SEATTLE — Shaquem Griffin has a lot to learn.
That was evident on Sunday afternoon, when Seahawks standout Bobby Wagner playfully interrupted the rookie linebacker’s interview with the local media.
“Oh, you ain’t going to sign the jersey?” Wagner asked with indignation, holding up one of Griffin’s blue Seahawks jerseys that had been presented as a gift. “You’re just going to give me the jersey and not sign it?”
It’s commonplace, of course, for teammates to exchange jerseys at the end of a season and scribble a personal note intended for each specific player.
In this case, though, Griffin skipped an important step.
“I was going to get to that,” he countered. “I had a lot going on.”
“You had a lot going on?”
Perhaps not as much as the former Central Florida star would have wanted. After all, in his first season as a Seahawk, the 6-foot, 227-pound linebacker produced a grand total of 11 tackles, starting in the season opener at Denver before being relegated to a special teams role for the final 16 games. He assisted on a single tackle in Seattle’s season-ending 24-22 wild-card loss at Dallas on Saturday night.
So, how would the 2018 fifth-round pick evaluate a statistically empty rookie season?
“I feel like it was a series of ups and downs, but being around great guys made it easier for me,” Griffin said, as his teammates gave interviews and cleaned out their lockers. “I feel like overall I had a really good year. I learned a lot to be able to take into the offseason and be able to better myself for the upcoming season.”
The question, at this point, is what Griffin’s role might be when he returns. The team’s long-time starting weakside linebacker, 29-year-old K.J. Wright, is a free agent with a questionable knee and a clouded future. Mychal Kendricks’ legal status makes him an equally uncertain option in 2019.
Then there’s Griffin, who did little in his NFL debut to instill confidence in his standing with the Seahawks.
Now he has to prove himself to his teammates again.
“I think now that he’s got his feet wet he’s just got to go out there and make plays,” said Wagner, who was named a Pro Bowl middle linebacker for the fifth consecutive season. “I think what is going to be great for him is to come in in the offseason and be around myself and hopefully K.J. and learn and get back in the playbook.
“He has everything. He runs fast. He’s (an) extremely smart, very humble kid and I really feel like the sky is the limit for him as long as he puts in the work … and I know he is going to put in the work. He’s a hard worker. I love being around him.”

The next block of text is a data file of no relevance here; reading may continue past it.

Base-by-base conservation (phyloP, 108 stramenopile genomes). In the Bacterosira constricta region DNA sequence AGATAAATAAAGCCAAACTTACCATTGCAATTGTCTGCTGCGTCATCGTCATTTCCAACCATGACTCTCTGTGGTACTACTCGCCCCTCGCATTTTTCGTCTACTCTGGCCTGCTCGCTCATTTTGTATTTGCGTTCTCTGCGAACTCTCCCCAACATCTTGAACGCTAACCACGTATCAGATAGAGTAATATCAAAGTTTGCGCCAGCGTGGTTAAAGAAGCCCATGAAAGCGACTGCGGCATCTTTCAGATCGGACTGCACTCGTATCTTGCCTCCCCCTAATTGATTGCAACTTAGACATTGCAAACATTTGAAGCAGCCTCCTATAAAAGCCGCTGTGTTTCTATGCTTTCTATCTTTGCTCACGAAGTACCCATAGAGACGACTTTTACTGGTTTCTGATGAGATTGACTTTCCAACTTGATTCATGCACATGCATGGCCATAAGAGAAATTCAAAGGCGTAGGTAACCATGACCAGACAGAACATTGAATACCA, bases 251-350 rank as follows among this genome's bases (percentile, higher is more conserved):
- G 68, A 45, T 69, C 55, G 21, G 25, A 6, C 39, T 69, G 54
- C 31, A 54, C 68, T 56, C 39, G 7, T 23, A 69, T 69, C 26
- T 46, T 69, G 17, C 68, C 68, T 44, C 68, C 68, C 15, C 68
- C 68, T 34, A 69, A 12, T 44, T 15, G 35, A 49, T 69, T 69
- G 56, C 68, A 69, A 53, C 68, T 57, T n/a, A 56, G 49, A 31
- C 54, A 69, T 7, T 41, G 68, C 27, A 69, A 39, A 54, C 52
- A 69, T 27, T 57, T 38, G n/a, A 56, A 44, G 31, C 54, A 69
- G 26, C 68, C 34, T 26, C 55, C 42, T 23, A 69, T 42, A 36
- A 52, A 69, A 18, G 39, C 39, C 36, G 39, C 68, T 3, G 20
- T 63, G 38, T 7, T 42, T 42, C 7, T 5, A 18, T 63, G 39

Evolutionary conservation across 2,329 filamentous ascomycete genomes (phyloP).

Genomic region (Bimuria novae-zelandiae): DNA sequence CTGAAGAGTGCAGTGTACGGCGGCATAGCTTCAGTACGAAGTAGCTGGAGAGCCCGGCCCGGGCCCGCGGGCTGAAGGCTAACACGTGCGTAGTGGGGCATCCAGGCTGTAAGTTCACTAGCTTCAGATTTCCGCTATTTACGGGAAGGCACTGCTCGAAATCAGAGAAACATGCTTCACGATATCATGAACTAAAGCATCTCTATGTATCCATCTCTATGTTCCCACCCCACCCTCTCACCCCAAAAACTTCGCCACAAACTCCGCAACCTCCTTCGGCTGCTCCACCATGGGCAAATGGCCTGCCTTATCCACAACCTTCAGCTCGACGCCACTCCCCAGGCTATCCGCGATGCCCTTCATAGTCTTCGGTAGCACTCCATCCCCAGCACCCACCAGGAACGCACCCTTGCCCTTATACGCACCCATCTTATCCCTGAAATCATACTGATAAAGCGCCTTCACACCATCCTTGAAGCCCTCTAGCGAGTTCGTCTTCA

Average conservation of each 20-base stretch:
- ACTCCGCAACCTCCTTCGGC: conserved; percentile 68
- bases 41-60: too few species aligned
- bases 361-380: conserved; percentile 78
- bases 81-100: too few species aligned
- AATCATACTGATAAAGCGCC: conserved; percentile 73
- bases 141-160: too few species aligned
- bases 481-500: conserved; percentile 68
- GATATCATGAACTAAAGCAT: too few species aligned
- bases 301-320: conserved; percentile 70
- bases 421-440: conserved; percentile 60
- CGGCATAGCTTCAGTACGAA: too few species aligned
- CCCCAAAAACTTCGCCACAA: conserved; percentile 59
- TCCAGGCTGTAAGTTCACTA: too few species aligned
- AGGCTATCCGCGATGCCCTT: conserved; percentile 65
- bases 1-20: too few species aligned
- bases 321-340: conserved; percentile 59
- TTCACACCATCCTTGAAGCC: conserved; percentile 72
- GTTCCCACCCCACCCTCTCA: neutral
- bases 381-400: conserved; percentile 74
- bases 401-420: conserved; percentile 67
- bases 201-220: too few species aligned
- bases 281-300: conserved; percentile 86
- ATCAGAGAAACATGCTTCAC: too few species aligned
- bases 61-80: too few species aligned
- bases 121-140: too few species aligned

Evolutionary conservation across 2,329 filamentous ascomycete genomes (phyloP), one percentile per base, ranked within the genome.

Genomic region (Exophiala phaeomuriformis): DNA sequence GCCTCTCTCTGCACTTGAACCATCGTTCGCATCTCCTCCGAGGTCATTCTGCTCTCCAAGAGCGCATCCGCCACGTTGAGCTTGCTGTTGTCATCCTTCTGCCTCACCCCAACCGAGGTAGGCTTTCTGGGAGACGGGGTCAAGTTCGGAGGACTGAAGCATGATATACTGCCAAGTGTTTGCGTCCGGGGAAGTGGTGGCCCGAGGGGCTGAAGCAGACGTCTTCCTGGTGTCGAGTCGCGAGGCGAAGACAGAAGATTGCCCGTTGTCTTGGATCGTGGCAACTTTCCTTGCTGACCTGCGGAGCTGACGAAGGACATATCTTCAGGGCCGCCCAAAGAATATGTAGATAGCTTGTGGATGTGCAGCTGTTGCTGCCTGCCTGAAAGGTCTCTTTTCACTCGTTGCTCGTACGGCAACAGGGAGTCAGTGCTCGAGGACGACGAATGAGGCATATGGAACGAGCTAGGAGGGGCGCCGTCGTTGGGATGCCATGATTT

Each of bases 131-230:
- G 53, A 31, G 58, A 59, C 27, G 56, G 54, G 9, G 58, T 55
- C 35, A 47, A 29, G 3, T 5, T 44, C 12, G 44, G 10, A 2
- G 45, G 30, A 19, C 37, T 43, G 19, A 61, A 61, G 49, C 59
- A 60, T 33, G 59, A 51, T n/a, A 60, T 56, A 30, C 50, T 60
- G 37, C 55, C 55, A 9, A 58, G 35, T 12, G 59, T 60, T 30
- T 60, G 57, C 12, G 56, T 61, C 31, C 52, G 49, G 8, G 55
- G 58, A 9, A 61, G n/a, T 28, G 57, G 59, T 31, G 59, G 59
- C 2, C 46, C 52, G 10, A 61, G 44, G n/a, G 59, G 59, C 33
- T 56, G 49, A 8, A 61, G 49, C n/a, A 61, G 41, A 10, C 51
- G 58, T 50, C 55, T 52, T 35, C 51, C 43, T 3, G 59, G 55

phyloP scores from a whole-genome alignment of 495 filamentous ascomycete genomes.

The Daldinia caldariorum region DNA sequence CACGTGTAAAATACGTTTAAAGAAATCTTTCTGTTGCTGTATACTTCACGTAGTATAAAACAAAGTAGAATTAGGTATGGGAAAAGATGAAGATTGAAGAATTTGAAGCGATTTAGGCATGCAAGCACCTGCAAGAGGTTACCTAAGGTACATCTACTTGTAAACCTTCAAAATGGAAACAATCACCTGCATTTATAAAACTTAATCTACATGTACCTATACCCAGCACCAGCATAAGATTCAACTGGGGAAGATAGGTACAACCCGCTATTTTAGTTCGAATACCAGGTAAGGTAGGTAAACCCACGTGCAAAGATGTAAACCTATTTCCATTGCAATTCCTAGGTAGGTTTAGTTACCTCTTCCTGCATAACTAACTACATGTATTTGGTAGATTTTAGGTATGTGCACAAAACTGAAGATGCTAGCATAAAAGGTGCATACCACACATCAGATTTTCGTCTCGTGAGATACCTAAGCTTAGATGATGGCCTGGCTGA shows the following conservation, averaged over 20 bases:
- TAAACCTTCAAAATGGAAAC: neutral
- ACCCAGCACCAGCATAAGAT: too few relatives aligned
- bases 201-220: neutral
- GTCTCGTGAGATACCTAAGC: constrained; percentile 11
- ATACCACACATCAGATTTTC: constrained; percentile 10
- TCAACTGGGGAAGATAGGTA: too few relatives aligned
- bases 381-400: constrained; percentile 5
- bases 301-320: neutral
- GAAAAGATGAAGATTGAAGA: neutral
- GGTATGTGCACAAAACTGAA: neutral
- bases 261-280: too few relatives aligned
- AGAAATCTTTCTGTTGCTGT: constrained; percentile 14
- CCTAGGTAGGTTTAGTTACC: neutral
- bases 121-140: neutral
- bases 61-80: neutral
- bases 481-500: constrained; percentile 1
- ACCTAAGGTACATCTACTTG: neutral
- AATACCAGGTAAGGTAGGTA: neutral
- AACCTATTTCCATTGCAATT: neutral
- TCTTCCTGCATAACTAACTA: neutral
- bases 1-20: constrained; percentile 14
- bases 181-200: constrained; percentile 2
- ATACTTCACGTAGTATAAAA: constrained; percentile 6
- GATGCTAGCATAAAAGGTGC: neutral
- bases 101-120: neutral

For Griffin, the feeling is mutual. The presence of Wagner, Wright and his brother — second-year cornerback Shaquill Griffin — made a somewhat disappointing rookie season a little easier to digest.
Though, if you ask Shaquem, he’s still just blessed to be here.
“I had no reason to be down on myself,” Griffin said. “Being able to have the opportunity to be part of this team and part of this group and organization, I was very grateful for whatever position I was in. I always said before, no matter where I play at, as long as I’m part of something and I’m given a chance, that’s all that matters to me.
“I’m extremely grateful to be around good guys and the coaches who gave me an opportunity to be here. Especially playing with my brother, I have nothing to be upset about.”
Upset? No. Motivated? No question. Griffin said on Sunday that he plans to train in both Dallas and Miami this offseason, aiming specifically to improve his ability to communicate and diagnose plays before the snap.
With one season in Seattle under his belt, Griffin still has plenty to learn (and Wagner, at least, to learn from).
First come the signatures.
Then, the sacks?
“Being that we’re young and coming up and we showed a lot of resilience, we’re not the team to be messed with,” Griffin said of the Seahawks’ future. “It gives you the sense that (you want to) hurry up and get back.
“Obviously you need to go through the offseason, but I’m excited to get back and be around the guys again and get back to work.”